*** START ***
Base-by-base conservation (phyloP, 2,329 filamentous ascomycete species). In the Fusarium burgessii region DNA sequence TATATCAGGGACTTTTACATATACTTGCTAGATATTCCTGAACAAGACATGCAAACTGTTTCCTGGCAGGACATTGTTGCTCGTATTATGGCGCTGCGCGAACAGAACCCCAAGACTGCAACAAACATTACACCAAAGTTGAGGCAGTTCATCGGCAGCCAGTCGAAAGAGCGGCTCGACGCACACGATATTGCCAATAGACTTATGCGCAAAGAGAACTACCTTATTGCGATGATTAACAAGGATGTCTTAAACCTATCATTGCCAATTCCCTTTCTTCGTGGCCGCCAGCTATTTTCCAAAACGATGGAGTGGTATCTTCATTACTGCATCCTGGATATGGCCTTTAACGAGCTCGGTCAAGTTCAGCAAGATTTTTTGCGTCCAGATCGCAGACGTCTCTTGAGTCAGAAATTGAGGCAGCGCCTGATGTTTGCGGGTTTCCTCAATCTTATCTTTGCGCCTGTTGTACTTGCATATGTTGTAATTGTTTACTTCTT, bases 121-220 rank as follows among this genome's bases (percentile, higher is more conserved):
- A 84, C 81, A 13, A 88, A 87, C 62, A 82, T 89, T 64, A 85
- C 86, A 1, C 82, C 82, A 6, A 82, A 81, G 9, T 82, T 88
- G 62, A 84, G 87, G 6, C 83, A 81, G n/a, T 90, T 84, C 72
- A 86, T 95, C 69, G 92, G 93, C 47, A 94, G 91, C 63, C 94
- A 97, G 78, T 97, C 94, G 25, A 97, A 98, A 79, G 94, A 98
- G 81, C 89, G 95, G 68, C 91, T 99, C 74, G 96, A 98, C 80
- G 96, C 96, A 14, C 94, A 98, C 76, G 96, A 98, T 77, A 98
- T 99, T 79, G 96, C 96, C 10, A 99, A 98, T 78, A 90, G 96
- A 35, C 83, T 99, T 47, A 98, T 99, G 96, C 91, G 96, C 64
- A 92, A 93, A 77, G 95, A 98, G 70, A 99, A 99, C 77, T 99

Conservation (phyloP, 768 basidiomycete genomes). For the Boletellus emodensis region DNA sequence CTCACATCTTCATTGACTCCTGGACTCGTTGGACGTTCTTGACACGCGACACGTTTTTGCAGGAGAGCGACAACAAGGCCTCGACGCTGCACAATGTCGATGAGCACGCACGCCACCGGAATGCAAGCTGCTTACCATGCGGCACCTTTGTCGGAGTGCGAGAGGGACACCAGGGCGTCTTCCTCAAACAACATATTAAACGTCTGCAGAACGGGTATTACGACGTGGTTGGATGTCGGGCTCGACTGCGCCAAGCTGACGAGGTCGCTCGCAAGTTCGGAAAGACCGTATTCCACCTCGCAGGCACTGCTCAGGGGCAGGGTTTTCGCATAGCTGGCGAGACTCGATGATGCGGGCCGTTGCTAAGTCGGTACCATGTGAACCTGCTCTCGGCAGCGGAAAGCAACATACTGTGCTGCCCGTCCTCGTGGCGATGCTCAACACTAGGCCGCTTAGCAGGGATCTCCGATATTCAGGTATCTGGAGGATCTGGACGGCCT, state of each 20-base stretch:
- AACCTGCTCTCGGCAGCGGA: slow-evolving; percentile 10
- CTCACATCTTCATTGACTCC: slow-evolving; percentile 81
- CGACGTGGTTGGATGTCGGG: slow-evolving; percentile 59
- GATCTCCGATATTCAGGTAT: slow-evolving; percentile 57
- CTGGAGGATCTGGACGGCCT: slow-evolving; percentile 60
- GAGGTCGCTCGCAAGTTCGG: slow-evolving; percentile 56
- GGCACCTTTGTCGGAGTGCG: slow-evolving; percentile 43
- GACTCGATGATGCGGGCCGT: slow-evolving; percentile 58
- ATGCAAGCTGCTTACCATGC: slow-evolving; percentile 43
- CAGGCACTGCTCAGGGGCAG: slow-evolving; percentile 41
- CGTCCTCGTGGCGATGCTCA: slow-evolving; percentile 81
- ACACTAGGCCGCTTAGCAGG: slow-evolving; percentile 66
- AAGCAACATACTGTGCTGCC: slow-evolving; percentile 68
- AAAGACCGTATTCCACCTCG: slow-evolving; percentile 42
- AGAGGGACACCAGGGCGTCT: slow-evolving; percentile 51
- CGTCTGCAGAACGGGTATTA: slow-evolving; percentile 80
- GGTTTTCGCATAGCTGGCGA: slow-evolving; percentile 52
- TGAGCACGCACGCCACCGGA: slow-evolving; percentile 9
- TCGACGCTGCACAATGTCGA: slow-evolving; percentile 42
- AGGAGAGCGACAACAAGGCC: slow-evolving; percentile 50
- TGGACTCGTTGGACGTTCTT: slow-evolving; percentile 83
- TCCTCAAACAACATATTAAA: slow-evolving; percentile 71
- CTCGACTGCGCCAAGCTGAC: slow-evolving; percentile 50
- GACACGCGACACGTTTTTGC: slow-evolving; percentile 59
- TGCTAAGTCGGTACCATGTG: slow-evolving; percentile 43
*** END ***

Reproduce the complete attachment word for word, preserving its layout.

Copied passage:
Base-by-base conservation (phyloP, 2,329 filamentous ascomycete species). In the Fusarium burgessii region DNA sequence TATATCAGGGACTTTTACATATACTTGCTAGATATTCCTGAACAAGACATGCAAACTGTTTCCTGGCAGGACATTGTTGCTCGTATTATGGCGCTGCGCGAACAGAACCCCAAGACTGCAACAAACATTACACCAAAGTTGAGGCAGTTCATCGGCAGCCAGTCGAAAGAGCGGCTCGACGCACACGATATTGCCAATAGACTTATGCGCAAAGAGAACTACCTTATTGCGATGATTAACAAGGATGTCTTAAACCTATCATTGCCAATTCCCTTTCTTCGTGGCCGCCAGCTATTTTCCAAAACGATGGAGTGGTATCTTCATTACTGCATCCTGGATATGGCCTTTAACGAGCTCGGTCAAGTTCAGCAAGATTTTTTGCGTCCAGATCGCAGACGTCTCTTGAGTCAGAAATTGAGGCAGCGCCTGATGTTTGCGGGTTTCCTCAATCTTATCTTTGCGCCTGTTGTACTTGCATATGTTGTAATTGTTTACTTCTT, bases 121-220 rank as follows among this genome's bases (percentile, higher is more conserved):
- A 84, C 81, A 13, A 88, A 87, C 62, A 82, T 89, T 64, A 85
- C 86, A 1, C 82, C 82, A 6, A 82, A 81, G 9, T 82, T 88
- G 62, A 84, G 87, G 6, C 83, A 81, G n/a, T 90, T 84, C 72
- A 86, T 95, C 69, G 92, G 93, C 47, A 94, G 91, C 63, C 94
- A 97, G 78, T 97, C 94, G 25, A 97, A 98, A 79, G 94, A 98
- G 81, C 89, G 95, G 68, C 91, T 99, C 74, G 96, A 98, C 80
- G 96, C 96, A 14, C 94, A 98, C 76, G 96, A 98, T 77, A 98
- T 99, T 79, G 96, C 96, C 10, A 99, A 98, T 78, A 90, G 96
- A 35, C 83, T 99, T 47, A 98, T 99, G 96, C 91, G 96, C 64
- A 92, A 93, A 77, G 95, A 98, G 70, A 99, A 99, C 77, T 99

Conservation (phyloP, 768 basidiomycete genomes). For the Boletellus emodensis region DNA sequence CTCACATCTTCATTGACTCCTGGACTCGTTGGACGTTCTTGACACGCGACACGTTTTTGCAGGAGAGCGACAACAAGGCCTCGACGCTGCACAATGTCGATGAGCACGCACGCCACCGGAATGCAAGCTGCTTACCATGCGGCACCTTTGTCGGAGTGCGAGAGGGACACCAGGGCGTCTTCCTCAAACAACATATTAAACGTCTGCAGAACGGGTATTACGACGTGGTTGGATGTCGGGCTCGACTGCGCCAAGCTGACGAGGTCGCTCGCAAGTTCGGAAAGACCGTATTCCACCTCGCAGGCACTGCTCAGGGGCAGGGTTTTCGCATAGCTGGCGAGACTCGATGATGCGGGCCGTTGCTAAGTCGGTACCATGTGAACCTGCTCTCGGCAGCGGAAAGCAACATACTGTGCTGCCCGTCCTCGTGGCGATGCTCAACACTAGGCCGCTTAGCAGGGATCTCCGATATTCAGGTATCTGGAGGATCTGGACGGCCT, state of each 20-base stretch:
- AACCTGCTCTCGGCAGCGGA: slow-evolving; percentile 10
- CTCACATCTTCATTGACTCC: slow-evolving; percentile 81
- CGACGTGGTTGGATGTCGGG: slow-evolving; percentile 59
- GATCTCCGATATTCAGGTAT: slow-evolving; percentile 57
- CTGGAGGATCTGGACGGCCT: slow-evolving; percentile 60
- GAGGTCGCTCGCAAGTTCGG: slow-evolving; percentile 56
- GGCACCTTTGTCGGAGTGCG: slow-evolving; percentile 43
- GACTCGATGATGCGGGCCGT: slow-evolving; percentile 58
- ATGCAAGCTGCTTACCATGC: slow-evolving; percentile 43
- CAGGCACTGCTCAGGGGCAG: slow-evolving; percentile 41
- CGTCCTCGTGGCGATGCTCA: slow-evolving; percentile 81
- ACACTAGGCCGCTTAGCAGG: slow-evolving; percentile 66
- AAGCAACATACTGTGCTGCC: slow-evolving; percentile 68
- AAAGACCGTATTCCACCTCG: slow-evolving; percentile 42
- AGAGGGACACCAGGGCGTCT: slow-evolving; percentile 51
- CGTCTGCAGAACGGGTATTA: slow-evolving; percentile 80
- GGTTTTCGCATAGCTGGCGA: slow-evolving; percentile 52
- TGAGCACGCACGCCACCGGA: slow-evolving; percentile 9
- TCGACGCTGCACAATGTCGA: slow-evolving; percentile 42
- AGGAGAGCGACAACAAGGCC: slow-evolving; percentile 50
- TGGACTCGTTGGACGTTCTT: slow-evolving; percentile 83
- TCCTCAAACAACATATTAAA: slow-evolving; percentile 71
- CTCGACTGCGCCAAGCTGAC: slow-evolving; percentile 50
- GACACGCGACACGTTTTTGC: slow-evolving; percentile 59
- TGCTAAGTCGGTACCATGTG: slow-evolving; percentile 43